We live in a modern day entrepôt: goods come, and goods go. But what’s actually produced?
Beyond the traditional hewing of weed and canning of fish, local production leans heavily towards the strictly ephemeral: generic cityscapes for the Hollywood dream factory and fashion concepts like wearing yoga pants in all possible social circumstances.
That the local development sector is a close relative of all these industries is reflected in its shared characteristics: tightly packaged, paper-thin, unsightly of appearance, and hallucinogenic.
But it’s the high-functioning, high value-add sibling. Mountain and water glimpses and/or aspirational lifestyles are neatly presented; parcels of air are retailed with all the panache and skill of a midway barker; a network of contractors quickly assembles the product, deftly hiding defects beneath granite countertops and stainless steel refrigerators. An ancillary phalanx of realtors and home stagers stand ready to facilitate the optional flip.
This well-honed flexible manufacturing network has outgrown its mountain, water and border constrained host and has itself become a product for export.
The utopian model is promulgated by Larry Beasley O.C. and his coven of former city planners. From Dallas to Abu Dhabi they conjure organic geographies through community input, mixed-use designs and generous applications of the high-density-mid-size-tower-on-a-townhouse-podium-with-public-amenity trope.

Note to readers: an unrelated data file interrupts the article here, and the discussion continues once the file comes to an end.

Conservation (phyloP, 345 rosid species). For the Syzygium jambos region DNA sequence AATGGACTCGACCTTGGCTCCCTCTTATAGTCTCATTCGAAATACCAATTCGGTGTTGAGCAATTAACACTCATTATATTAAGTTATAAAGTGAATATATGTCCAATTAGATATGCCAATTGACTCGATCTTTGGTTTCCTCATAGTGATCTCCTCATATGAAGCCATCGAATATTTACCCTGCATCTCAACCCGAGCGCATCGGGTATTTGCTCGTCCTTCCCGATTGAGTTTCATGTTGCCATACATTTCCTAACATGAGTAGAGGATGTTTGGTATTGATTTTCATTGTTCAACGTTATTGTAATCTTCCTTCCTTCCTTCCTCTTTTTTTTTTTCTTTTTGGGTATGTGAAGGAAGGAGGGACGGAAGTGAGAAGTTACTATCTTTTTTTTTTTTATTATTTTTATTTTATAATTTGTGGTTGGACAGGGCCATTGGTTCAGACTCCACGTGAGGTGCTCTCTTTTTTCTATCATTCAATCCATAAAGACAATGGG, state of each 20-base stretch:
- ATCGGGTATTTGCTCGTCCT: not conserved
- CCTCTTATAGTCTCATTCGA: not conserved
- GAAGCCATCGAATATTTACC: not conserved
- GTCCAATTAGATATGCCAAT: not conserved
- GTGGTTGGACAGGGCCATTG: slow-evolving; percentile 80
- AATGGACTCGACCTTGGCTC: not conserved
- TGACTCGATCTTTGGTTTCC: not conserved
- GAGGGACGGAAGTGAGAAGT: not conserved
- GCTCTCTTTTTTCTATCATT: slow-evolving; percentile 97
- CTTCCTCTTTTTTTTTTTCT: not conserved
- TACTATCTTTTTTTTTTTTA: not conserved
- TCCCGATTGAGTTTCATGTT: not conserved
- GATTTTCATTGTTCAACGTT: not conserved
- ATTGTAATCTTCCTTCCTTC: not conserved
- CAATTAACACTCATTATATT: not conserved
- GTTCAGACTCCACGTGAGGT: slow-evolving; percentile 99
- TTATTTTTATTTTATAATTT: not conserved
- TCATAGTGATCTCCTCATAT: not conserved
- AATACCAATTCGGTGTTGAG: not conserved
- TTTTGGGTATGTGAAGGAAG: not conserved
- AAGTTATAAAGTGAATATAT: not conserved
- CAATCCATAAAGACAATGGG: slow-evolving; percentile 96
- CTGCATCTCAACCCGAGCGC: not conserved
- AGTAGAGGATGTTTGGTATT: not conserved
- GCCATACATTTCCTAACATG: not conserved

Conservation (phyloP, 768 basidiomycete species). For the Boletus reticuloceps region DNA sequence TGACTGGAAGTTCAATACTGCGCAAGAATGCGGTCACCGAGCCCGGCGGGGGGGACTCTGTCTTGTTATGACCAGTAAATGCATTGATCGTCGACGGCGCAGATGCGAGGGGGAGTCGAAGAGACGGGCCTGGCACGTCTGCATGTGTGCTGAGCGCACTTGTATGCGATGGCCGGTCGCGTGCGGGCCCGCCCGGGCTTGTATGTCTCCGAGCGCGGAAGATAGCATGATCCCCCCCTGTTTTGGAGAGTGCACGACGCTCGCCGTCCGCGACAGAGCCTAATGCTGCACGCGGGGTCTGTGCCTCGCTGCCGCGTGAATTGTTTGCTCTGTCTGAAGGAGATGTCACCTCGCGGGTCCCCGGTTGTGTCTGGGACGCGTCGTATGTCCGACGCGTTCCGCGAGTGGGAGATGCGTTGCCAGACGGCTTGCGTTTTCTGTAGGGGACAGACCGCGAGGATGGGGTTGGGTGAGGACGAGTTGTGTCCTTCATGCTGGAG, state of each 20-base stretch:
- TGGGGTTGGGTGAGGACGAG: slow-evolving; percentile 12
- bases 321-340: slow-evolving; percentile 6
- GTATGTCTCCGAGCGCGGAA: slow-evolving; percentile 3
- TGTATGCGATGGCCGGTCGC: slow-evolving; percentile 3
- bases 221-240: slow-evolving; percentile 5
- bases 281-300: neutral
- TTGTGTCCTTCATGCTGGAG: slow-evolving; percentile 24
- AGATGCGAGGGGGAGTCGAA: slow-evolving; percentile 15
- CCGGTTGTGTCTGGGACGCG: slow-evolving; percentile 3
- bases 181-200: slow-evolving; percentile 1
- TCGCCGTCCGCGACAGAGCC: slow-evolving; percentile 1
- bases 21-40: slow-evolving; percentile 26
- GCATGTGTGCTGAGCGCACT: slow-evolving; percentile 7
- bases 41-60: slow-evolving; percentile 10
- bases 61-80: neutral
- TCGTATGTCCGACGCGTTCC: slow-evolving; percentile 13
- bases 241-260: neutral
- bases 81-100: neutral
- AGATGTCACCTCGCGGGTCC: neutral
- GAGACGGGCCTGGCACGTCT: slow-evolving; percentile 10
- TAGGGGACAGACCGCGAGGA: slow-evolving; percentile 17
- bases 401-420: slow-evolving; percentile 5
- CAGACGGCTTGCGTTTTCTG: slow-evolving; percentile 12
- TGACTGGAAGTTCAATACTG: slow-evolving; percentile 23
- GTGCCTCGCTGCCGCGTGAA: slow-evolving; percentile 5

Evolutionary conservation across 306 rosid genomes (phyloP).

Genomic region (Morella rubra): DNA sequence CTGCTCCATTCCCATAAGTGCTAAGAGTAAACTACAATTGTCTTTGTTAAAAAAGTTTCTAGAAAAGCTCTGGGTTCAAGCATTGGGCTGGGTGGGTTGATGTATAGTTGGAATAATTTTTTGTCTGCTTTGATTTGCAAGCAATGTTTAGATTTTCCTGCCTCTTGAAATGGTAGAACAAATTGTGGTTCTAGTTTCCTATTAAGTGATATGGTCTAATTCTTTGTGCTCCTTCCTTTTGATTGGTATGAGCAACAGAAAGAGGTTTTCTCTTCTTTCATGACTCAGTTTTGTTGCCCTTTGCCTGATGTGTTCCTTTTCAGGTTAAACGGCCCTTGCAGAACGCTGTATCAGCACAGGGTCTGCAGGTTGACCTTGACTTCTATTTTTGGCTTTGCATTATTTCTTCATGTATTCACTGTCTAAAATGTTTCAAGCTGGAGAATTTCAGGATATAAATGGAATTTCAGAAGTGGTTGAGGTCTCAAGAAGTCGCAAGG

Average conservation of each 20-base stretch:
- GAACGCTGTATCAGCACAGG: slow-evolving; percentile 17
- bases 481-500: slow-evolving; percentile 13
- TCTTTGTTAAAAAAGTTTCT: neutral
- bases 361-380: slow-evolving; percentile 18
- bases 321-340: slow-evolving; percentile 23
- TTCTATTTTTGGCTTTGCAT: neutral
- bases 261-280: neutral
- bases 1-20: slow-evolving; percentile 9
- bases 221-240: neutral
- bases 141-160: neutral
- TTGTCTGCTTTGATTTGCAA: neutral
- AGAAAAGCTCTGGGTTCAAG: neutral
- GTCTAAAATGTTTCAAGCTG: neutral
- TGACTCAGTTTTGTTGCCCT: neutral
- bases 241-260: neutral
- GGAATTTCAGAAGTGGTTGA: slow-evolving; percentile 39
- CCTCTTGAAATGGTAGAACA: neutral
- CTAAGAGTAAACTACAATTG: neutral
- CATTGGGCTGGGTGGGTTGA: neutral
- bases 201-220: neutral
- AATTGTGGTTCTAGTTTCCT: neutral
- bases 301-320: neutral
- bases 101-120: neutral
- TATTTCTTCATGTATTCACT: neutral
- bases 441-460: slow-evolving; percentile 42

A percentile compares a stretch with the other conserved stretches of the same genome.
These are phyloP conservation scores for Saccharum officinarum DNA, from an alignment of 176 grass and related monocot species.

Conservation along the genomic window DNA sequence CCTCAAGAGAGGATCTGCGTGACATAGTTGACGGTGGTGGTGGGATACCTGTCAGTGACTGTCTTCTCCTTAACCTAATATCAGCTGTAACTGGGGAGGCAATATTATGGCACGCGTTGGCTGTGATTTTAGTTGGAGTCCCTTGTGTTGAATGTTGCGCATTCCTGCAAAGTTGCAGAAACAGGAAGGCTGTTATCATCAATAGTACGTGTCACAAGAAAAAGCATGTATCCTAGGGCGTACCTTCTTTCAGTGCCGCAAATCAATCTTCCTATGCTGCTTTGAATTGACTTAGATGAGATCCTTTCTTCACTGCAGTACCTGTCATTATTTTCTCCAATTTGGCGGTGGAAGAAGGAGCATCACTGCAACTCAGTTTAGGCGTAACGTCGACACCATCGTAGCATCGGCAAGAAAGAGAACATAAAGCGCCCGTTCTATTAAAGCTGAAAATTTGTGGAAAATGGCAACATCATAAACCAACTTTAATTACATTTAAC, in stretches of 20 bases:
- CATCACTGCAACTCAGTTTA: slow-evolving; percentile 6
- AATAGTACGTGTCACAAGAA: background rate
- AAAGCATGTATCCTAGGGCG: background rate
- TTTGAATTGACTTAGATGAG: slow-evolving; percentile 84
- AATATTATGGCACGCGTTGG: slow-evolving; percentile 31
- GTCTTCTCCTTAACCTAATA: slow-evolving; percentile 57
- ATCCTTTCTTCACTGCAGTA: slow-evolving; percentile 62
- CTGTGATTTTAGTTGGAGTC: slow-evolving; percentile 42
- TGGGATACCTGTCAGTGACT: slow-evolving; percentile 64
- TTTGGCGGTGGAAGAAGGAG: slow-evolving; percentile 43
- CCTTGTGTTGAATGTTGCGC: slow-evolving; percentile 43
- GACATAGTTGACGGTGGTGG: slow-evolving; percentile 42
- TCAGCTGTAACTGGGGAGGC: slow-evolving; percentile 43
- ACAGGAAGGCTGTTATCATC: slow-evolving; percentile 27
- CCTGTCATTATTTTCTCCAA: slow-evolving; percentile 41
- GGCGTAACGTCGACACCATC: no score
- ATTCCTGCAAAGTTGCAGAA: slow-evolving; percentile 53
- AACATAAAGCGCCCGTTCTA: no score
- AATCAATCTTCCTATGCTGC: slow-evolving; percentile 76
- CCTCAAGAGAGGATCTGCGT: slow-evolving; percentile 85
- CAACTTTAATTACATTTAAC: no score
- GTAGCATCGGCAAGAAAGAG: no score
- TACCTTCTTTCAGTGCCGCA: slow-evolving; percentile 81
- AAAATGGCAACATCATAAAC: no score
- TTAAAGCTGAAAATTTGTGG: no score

But there’s a dystopian version, too. One manifestation has spontaneous erupted, like a weed, as Beijing’s Vancouver Forest.
It’s also evident in the “Vancouverization” of Toronto. Bosa, Concorde Pacific, Westbank, Concert, and Onni have all invaded Hogtown, gobbling HAM (Hot Asian Money) and TO’s penchant for inhuman scale to produce giant towers on bloated podiums with unobstructed views of the Gardiner Expressway. Outside the core and transportation corridors, the door-to-door house hunter has arrived in spirit from the West Coast: couples walk up to every house in a neighbourhood and in person or by personal letter deposited in a mail box inquire as to the possibility of purchasing.
Savvy: as Vancouver’s market cools, Toronto’s heats up.
This little niche on the coast has always endured an inferiority complex, one not entirely mitigated by the hosting of world expositions and international sporting events. But as the OECD, Bloomberg, The Economist, and others express concerns regarding a property value implosion and the associated impact it would have on the national economy, our long-awaited moment in the spotlight may not be far off.